Detectives on Wednesday reactivated their investigation into the circumstances of Forde’s reported shooting.

They took the step after being told by The Herald about recent interviews with people Forde spoke to by cell phone in the minutes before she turned up in the alley with bullet wounds.

Both witnesses say they never were approached by investigators about the shooting.

Scary conversation

Rena Caudle, Forde’s biological mother, lives in California. Kathy Dameron lives in Yakima, and at one point Forde was so close to her that she started calling her “Mom.”

Dameron and her husband met Forde in 2006 through their involvement in anti-illegal immigration issues in Washington. They often allowed her to stay at their home. The relationship ended in March after Forde was caught stealing prescription drugs from Dameron’s purse and after she repeatedly abused their trust in myriad other ways, she said.

On Jan. 15, however, Dameron was deeply concerned about her then-friend, whom she was convinced had been targeted by the cartels. That evening, the phone rang.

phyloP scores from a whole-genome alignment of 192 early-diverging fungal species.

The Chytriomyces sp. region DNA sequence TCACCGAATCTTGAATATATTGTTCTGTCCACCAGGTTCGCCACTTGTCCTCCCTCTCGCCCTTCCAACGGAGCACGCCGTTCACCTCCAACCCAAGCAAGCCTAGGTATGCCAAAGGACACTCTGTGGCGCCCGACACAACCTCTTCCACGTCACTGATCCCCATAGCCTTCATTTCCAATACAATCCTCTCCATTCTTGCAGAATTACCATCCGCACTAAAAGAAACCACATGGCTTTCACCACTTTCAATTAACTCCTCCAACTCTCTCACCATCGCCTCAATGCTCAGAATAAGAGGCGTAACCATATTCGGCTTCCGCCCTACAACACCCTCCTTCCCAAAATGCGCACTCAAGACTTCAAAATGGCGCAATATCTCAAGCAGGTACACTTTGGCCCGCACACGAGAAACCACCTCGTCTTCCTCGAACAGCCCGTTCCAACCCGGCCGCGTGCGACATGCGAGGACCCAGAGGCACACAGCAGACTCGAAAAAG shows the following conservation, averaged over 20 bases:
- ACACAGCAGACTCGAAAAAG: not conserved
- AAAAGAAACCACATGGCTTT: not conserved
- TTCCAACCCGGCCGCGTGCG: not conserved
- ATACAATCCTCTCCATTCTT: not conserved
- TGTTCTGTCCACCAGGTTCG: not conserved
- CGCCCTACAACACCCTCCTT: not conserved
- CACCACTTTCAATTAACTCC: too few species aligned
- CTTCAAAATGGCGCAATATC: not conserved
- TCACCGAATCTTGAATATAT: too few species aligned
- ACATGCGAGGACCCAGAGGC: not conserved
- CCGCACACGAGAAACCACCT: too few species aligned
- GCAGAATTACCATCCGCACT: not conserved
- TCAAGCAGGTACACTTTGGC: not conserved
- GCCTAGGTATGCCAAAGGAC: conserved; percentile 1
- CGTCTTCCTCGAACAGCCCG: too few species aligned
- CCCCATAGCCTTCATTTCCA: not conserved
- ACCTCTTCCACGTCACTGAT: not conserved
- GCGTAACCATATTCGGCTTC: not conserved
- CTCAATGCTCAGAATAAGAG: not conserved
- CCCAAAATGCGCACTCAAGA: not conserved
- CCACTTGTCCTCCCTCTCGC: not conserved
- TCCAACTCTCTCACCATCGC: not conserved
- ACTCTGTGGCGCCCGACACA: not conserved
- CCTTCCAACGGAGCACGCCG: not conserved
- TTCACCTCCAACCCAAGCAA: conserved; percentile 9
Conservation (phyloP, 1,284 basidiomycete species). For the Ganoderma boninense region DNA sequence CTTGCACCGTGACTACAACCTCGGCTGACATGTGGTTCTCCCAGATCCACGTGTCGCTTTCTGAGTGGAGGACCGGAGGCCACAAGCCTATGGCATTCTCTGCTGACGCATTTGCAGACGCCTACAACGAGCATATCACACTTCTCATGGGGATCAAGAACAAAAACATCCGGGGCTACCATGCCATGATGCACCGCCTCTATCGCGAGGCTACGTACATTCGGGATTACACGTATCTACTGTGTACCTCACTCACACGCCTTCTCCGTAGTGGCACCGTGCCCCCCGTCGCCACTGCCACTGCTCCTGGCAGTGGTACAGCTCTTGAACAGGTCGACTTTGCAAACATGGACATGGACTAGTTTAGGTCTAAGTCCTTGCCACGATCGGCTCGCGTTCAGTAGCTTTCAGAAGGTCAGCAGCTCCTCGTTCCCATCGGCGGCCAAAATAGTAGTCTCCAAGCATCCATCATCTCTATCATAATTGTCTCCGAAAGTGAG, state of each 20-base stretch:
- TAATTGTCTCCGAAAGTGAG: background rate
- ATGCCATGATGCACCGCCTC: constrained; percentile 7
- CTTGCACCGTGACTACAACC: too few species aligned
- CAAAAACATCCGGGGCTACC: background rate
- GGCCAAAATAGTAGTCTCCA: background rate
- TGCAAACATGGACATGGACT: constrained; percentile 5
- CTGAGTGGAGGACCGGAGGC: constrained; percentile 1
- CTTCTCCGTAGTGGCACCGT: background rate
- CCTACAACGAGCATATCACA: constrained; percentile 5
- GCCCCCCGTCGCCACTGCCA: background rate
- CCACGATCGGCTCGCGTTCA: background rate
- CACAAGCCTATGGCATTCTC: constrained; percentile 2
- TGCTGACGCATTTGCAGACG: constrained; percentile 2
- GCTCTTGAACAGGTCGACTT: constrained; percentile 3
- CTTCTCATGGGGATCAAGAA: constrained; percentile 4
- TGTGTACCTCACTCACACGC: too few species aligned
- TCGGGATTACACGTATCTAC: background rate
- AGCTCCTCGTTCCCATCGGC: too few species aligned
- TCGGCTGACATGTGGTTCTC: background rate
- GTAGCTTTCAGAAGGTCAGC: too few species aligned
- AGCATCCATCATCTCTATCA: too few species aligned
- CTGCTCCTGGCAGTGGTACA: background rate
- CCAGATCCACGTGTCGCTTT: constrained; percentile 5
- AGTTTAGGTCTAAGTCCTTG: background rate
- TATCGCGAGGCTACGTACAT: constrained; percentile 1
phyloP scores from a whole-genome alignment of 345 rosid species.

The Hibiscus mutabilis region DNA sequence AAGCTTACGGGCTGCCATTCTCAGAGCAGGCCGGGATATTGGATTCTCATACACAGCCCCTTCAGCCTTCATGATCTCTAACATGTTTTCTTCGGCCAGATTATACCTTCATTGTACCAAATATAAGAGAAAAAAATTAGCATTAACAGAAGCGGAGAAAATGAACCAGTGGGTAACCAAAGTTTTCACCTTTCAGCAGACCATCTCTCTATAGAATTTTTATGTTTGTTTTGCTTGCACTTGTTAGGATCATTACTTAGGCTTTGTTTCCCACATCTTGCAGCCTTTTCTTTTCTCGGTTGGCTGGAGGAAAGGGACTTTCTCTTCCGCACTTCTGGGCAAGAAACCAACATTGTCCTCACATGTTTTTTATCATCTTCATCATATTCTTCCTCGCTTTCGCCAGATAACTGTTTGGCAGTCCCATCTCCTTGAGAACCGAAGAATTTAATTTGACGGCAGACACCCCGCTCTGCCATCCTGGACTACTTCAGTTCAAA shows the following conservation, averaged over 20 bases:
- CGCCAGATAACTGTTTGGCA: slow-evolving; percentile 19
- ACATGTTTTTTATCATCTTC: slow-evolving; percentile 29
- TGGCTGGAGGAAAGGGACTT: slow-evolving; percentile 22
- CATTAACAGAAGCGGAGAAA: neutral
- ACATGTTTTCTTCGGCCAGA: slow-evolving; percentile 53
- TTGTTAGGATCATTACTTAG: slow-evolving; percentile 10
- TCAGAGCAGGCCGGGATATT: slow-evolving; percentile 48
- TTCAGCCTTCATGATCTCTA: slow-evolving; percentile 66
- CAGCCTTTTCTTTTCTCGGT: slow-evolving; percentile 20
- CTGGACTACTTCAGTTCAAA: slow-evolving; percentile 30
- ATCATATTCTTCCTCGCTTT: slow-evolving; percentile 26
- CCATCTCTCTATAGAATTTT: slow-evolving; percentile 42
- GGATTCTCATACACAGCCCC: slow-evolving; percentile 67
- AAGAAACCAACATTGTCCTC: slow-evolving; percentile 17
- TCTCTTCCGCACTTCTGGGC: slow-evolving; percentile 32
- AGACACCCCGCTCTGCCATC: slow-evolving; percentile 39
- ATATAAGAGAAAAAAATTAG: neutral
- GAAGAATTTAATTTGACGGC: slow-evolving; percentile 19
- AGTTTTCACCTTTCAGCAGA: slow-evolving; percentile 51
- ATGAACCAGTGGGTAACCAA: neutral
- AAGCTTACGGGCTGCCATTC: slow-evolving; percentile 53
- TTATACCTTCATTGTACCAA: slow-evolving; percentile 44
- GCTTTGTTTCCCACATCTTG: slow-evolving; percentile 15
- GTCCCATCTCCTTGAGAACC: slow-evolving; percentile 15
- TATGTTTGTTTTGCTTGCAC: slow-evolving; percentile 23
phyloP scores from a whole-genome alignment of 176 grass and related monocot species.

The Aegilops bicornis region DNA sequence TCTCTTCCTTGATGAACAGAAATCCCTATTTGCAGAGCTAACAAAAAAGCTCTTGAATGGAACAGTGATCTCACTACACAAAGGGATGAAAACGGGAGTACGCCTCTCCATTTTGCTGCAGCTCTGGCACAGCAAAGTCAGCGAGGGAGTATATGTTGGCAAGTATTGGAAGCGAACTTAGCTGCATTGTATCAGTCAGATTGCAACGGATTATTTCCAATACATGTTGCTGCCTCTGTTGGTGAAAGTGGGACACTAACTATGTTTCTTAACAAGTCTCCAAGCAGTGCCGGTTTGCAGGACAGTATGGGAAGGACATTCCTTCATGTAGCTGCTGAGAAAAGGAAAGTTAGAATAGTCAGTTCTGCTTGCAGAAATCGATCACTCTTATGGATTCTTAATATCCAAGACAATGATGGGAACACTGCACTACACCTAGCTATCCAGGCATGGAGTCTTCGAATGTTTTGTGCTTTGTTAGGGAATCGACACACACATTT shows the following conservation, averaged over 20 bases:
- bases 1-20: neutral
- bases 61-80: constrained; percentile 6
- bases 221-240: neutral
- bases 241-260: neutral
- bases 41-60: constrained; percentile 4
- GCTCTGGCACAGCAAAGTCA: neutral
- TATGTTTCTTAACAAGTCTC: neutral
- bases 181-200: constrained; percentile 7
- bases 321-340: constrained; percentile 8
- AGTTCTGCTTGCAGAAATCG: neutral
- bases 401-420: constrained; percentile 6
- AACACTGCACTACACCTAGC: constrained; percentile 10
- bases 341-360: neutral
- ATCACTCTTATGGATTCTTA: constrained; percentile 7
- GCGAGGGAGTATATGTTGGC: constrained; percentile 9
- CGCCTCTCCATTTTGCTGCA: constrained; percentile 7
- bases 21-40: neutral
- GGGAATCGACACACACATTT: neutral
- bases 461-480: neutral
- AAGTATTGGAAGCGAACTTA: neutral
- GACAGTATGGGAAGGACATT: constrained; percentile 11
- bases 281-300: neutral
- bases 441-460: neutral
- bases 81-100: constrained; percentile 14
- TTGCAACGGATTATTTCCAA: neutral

Forde was on the line. She was walking alone through north Everett and wanted to talk.

Forde told Dameron she’d dropped by a lounge and was headed to visit another friend. The whole conversation lasted at least 15 minutes, Dameron said.

Forde initially seemed unconcerned, but unlike past calls, she was providing a steady update of her progress, including offering the names of streets she was on and the intersections she was near, the Yakima woman said.

Then Forde said “Oh, my god, there is a car following me.”

Dameron urged her to hang up and call police, but Forde instead said she was going to duck into an alley and hide.

“She got into the alley. She said ‘Oh, thank god. Oh, thank god. I lost him,’” Dameron said.

Then Forde sounded panicked: “Oh, my god! Oh, my god! Oh (expletive)!”

“At that point I said, ‘Shawna, are you all right? Do you need me to call the cops?”

Forde said that she did and they both hung up.

Dameron phoned 911 at about 9:30, but she couldn’t be directly connected to Everett police. During an interview Saturday, she blinked back tears as she recalled how helpless she felt as the minutes passed as she tried to link up with police on the other side of the Cascade Range.

After she directed Everett police to Forde’s location, Dameron said she called Forde back.

Forde told her that she’d been shot in the arm, and that police were on the way. She described in detail how she was standing and how she moved when three shots headed her way, Dameron said.

She said Forde told her that the gunfire had erupted while they’d been talking earlier.